FIG. 8 is flowchart 800 of a spacecraft operation in one methodical embodiment. In this embodiment, a sleeve (e.g., sleeve 102 hereinabove) is swaged onto a portion of a cable (e.g., cable 101 hereinabove) used in space, in element 801. The sleeve may be formed from a malleable metal, such as copper. The swaging process may compress the malleable metal sleeve onto an exterior surface of the cable, thereby deforming the sleeve against the exterior surface.

In one preferred embodiment, a hydraulic press forming die is used to swage the sleeve onto the cable. The die may compress the sleeve onto the cable with such force so as to create a mechanical bond between the sleeve and the cable that may be stronger than the material itself. For example, the force required to break the mechanical bond and thereby remove the sleeve from the cable may be greater than the force required to destroy the material of the sleeve. Accordingly, an attempt to remove the sleeve from the cable would result in tearing the sleeve. Additionally, since the swaging process is a mechanical bonding process, the process can be performed with less cleaning than the prior solder bonding processes. More specifically, the swaging process may eliminate the need of an ODC to clean a cable.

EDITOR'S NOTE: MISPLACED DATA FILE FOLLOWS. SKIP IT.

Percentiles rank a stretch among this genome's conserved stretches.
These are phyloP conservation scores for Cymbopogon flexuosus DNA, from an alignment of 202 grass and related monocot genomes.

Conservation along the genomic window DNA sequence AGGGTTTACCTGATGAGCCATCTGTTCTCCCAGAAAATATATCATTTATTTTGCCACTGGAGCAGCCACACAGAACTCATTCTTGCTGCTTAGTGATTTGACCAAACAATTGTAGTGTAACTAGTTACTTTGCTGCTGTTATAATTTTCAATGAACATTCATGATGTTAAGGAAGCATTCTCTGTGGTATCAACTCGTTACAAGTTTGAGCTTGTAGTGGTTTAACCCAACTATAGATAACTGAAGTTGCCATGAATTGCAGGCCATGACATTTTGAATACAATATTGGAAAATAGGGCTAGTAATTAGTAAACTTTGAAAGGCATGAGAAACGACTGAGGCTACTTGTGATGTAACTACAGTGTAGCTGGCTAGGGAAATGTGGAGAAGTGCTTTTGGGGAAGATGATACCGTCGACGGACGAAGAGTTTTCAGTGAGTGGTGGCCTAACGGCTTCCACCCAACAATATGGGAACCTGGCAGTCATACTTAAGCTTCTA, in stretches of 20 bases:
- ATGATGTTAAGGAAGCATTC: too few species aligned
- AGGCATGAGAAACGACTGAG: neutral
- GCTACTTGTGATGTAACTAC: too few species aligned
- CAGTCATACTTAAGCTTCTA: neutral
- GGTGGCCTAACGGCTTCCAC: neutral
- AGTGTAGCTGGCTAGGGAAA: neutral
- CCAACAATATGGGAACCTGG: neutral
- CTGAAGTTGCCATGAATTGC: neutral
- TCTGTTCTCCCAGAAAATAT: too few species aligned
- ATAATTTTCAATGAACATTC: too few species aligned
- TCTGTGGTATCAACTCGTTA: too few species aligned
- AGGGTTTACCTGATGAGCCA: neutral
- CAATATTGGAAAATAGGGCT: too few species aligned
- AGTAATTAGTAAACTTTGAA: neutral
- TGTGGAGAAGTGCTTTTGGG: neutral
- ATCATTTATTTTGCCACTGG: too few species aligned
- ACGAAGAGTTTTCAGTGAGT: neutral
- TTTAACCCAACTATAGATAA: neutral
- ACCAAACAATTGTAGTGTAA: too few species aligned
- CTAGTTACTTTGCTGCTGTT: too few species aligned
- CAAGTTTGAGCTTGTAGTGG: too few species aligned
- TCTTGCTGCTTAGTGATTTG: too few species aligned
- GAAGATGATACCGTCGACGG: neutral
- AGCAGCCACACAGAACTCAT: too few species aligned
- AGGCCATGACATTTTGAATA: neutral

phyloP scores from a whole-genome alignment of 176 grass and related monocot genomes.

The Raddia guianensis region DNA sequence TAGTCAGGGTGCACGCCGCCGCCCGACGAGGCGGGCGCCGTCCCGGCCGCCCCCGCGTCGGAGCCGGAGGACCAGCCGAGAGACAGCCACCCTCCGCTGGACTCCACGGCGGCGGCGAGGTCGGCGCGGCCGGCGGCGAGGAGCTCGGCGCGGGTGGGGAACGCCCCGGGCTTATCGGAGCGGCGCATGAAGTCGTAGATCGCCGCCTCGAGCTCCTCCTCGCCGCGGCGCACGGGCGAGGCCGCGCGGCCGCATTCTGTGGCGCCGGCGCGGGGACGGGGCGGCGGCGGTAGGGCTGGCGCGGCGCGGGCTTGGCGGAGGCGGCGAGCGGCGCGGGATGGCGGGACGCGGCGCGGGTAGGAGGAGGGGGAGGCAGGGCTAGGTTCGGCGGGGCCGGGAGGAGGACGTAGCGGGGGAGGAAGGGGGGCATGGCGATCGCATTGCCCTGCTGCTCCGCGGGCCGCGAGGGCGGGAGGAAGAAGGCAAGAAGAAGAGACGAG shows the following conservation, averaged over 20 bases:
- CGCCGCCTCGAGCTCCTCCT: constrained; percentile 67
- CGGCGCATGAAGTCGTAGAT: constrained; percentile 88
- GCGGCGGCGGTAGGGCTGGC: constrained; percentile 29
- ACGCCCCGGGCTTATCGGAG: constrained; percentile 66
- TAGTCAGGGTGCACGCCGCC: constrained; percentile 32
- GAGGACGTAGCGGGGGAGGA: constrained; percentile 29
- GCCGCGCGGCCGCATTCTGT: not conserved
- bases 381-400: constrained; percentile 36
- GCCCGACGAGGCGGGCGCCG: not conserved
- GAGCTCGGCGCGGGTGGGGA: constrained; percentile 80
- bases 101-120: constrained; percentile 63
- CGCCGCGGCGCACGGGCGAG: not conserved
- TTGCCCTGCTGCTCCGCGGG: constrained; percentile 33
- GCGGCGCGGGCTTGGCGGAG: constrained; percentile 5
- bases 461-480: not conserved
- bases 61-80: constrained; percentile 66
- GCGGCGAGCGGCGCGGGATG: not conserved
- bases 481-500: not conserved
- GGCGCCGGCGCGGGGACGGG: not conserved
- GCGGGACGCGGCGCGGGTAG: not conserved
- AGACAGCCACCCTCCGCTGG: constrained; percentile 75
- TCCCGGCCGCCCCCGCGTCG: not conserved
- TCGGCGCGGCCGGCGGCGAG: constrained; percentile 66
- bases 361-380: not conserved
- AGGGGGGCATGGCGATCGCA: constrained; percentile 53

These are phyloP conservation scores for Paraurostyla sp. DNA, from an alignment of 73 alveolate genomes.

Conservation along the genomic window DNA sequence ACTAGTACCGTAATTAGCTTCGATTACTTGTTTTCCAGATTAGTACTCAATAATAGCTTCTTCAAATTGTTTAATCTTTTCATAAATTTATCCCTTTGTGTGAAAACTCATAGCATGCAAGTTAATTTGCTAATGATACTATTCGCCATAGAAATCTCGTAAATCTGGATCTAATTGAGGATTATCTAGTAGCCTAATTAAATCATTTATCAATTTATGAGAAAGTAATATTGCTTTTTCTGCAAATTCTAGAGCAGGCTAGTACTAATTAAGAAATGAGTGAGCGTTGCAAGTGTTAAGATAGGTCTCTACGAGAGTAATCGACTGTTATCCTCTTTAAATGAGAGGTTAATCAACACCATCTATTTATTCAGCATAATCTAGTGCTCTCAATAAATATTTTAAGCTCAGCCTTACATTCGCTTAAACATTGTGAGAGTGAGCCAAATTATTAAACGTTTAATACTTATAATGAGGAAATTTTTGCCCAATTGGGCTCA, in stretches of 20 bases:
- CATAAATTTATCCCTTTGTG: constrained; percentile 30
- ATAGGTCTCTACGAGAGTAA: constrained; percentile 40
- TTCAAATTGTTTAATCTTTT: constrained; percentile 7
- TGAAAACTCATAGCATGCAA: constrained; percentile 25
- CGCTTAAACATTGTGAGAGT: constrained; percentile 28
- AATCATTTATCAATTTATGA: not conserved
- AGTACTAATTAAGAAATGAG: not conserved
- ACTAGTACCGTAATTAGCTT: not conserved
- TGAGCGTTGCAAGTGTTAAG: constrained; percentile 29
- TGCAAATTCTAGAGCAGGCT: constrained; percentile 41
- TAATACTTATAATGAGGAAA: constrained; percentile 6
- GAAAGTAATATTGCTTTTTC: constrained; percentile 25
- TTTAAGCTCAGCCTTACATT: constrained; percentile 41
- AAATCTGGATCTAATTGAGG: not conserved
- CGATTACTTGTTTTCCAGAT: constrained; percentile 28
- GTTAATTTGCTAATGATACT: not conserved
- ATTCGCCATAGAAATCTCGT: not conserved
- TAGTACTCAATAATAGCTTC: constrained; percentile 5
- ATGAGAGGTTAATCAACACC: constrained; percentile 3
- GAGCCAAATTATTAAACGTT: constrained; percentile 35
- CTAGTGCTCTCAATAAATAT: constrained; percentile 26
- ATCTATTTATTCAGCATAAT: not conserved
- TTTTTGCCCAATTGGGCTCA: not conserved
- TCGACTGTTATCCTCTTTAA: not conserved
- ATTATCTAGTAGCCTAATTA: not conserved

Once the sleeve is swaged onto the cable, the original wall thickness of the sleeve may be reduced. For example, a copper sleeve having a wall thickness of 2 millimeters may be swaged onto the cable and the wall thickness substantially reduced to less than 1 millimeter. The sleeve may also have a diameter of approximately 0.375 inches that is reduced to approximately 0.286 inches.

With the sleeve swaged onto the cable, the cable can be used to retain a deployable, in element 802, until deployment. For example, the deployable may be restrained by a cable restraint/deployment mechanism as described hereinabove. Once a determination is made to deploy the deployable, the cable is severed at the sleeve by a physical cutting mechanism such as that described hereinabove, in element 803. The physical cutting mechanism cuts through the sleeve and the cable to separate the deployable from spacecraft restraint. The deployable is then moved from the spacecraft, in element 804. This motion may constitute an entire separation of the deployable from the spacecraft, such as that of a spacecraft separating from a faring or a bus deploying a spacecraft. In a preferred embodiment, however, the motion constitutes an operable connection between the deployable and the spacecraft, such as that involved with a deployment of a solar panel array and/or an antenna of the spacecraft.